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Mortgage insurer Genworth Financial Inc. is considering spinning out its large Canadian subsidiary after Ottawa raised national-security concerns about a sale of the entire company to a Chinese conglomerate.

Early Monday, Richmond, Va.-based Genworth and its privately held suitor, China Oceanwide Holdings Group Co. Ltd., announced they have “decided to consider strategic alternatives” for Genworth MI Canada Inc. The Canadian division was partly spun out in an initial public offering in 2009, but remains controlled by the U.S. company.

Genworth MI Canada is currently the country’s second-largest mortgage insurer behind the federal government’s Canada Mortgage and Housing Corp.

In a statement, Genworth said the decision is the “result of the absence of any substantive progress in discussions on the transaction with Canadian regulators. The parties have repeatedly inquired of the Canadian authorities regarding the status of their review, but to date have not received any substantive guidance or likely timeframe for the completion of their review.”

Genworth and Oceanwide also agreed to extend the deadline for their US$2.7-billion deal for the 11th time to Nov. 30. The previous deadline was June 30.

The potential sale of the division illustrates Genworth’s frustration with Ottawa and the federal banking watchdog. The company has previously said Canada is studying the deal on national-security grounds, leaving Ottawa as the holdout in a lengthy cross-border merger review.

“MI Canada is one of our top-performing businesses. However, the lack of transparent feedback or guidance from Canadian regulators about their review left us no choice but to look at strategic alternatives for MI Canada that would eliminate the need for Canadian regulatory approval of the Oceanwide transaction,” Genworth chief executive Tom McInerney said in a statement. The company declined to provide further comment.

While Genworth has already obtained numerous approvals for the deal, including from the Committee on Foreign Investment in the United States, (CFIUS) the company still needs Ottawa’s approval because of the Canadian division’s ownership structure. In Canada, banking and insurance watchdog Office of the Superintendent of Financial Institutions (OSFI) is administering the process and will make a recommendation to the federal Finance Minister.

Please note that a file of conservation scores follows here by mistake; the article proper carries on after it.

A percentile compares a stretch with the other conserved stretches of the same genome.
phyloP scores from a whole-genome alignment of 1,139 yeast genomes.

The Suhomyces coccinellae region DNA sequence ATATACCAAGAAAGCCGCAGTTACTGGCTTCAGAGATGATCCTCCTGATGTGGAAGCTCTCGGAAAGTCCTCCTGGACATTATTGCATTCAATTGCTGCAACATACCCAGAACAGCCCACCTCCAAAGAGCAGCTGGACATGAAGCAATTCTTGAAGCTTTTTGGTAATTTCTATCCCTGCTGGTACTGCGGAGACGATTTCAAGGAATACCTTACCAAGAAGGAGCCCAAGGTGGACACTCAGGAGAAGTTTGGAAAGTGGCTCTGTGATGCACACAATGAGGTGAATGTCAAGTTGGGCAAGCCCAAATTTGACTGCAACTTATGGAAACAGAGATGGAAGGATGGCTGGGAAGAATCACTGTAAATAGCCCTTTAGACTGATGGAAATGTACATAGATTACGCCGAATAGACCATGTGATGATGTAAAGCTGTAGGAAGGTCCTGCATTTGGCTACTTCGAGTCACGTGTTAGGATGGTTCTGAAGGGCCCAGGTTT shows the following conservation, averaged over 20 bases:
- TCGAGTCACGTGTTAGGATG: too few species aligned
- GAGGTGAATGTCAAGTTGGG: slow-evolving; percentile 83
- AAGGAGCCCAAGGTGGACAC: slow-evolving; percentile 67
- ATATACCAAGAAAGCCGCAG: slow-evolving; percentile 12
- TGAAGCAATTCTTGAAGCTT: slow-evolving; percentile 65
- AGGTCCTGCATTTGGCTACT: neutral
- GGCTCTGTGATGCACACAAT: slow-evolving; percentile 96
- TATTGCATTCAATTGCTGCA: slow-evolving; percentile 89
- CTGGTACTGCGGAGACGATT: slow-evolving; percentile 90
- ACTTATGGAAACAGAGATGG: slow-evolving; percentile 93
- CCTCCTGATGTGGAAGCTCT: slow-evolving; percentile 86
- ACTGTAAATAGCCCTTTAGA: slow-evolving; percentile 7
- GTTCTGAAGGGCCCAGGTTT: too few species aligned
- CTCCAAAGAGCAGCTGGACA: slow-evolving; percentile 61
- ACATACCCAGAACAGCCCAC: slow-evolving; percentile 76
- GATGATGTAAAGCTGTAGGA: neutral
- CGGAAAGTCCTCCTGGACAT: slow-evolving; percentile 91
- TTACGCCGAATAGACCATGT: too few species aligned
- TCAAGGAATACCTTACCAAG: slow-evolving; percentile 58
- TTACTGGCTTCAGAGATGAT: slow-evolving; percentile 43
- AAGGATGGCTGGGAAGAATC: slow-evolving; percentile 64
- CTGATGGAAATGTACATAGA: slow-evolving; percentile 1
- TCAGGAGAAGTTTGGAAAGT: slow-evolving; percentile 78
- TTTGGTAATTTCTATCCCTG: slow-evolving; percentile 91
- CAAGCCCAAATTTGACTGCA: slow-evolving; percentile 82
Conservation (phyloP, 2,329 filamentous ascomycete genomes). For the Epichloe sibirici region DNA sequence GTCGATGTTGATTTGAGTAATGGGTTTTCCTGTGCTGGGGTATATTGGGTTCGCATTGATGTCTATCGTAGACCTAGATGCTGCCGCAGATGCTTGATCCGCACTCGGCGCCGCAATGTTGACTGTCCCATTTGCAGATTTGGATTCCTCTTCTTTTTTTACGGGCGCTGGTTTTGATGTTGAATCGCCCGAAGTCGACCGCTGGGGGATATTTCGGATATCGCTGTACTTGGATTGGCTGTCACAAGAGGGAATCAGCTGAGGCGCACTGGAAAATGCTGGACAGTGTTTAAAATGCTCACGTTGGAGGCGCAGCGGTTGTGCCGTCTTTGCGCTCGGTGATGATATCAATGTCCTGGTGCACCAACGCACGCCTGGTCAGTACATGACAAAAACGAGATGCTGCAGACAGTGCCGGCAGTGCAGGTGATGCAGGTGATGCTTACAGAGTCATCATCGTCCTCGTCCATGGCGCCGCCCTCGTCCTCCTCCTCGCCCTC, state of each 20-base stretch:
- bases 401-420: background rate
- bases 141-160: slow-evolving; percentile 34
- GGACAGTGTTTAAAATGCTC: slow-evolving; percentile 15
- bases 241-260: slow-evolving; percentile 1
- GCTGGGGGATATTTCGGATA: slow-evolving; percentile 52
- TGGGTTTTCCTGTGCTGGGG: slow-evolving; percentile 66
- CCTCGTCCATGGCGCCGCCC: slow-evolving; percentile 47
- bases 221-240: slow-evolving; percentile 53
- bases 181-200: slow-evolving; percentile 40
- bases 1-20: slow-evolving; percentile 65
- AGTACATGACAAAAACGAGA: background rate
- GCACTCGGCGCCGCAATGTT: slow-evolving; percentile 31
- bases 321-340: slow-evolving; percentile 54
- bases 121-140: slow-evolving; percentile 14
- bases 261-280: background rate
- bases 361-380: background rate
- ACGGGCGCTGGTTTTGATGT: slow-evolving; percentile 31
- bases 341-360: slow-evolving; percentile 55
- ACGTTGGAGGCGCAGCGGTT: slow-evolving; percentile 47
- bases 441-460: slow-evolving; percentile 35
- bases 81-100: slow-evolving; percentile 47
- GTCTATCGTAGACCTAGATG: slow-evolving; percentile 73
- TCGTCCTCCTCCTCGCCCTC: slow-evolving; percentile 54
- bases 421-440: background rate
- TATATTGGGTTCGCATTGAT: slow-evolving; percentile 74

OSFI said it was continuing its review of the proposed transaction in consultation with the Department of Finance and Public Safety Canada. “While there is no specific time limit on the assessment of applications, OSFI endeavours to complete all application assessments as quickly as possible,” OSFI spokesman Gilbert Le Gras wrote in an e-mailed statement on Monday.

Officials with the federal government, meanwhile, didn’t immediately return a message seeking comment for this story.

Canada’s national-security review is happening at a time when Ottawa is managing a number of sensitive files pertaining to China. Notably, the federal government is weighing whether to bar Huawei Technologies Co. Ltd. from providing equipment for Canada’s 5G telecommunications network. The United States has asserted that Huawei is a national-security risk and a pawn of the ruling Communist Party, and has cited numerous concerns about privacy and spying concerns.

Canada is also caught in the middle of a trade war between the United States and China – a situation that was exacerbated after Canadian authorities arrested Huawei chief financial officer Meng Wanzhou, the daughter of Huawei’s founder, at the request of U.S. law-enforcement authorities while she was transiting through Vancouver in December.

Genworth currently owns 57 per cent of the Canadian subsidiary, which trades on the Toronto Stock Exchange. Under an agreement with its Chinese suitor, Genworth said Oceanwide will have the right to accept or reject the terms of any sale of the Canadian arm. If Oceanwide rejects the terms, the parties will each have the right to scrap Oceanwide’s purchase of Genworth.

Genworth MI Canada went public in June, 2009, at $19 a share in one of the first big Canadian deals coming out of the 2008 financial crisis. The company’s stock closed at $41.44 on Friday, the last day of trading before the Canada Day weekend. The Canadian company reported a $452-million profit in fiscal 2018.

Oceanwide’s acquisition of Genworth was first announced in October, 2016, after Genworth’s stock had dropped 72 per cent over the two years prior, largely because of losses on long-term-care insurance.

Oceanwide needs approvals from numerous bodies to complete its acquisition. Nearly three years after the deal was announced, the United States has signed off, with CFIUS giving its approval in 2018, but Ottawa has not.

In 2018, Canada blocked a Chinese acquisition for national-security reasons. The federal cabinet prohibited the sale of construction company Aecon Group Inc. to China Communications Construction Co. Ltd., a state-owned enterprise, after accepting the findings of a national-security review that determined the deal was not in Canada’s national-security interest.

To allay Ottawa’s security concerns, Genworth has said it proposed a similar mitigation agreement to the one approved by CFIUS. In the U.S., Genworth will use a U.S.-based, third-party service provider to manage and protect the personal data of its U.S. policyholders.

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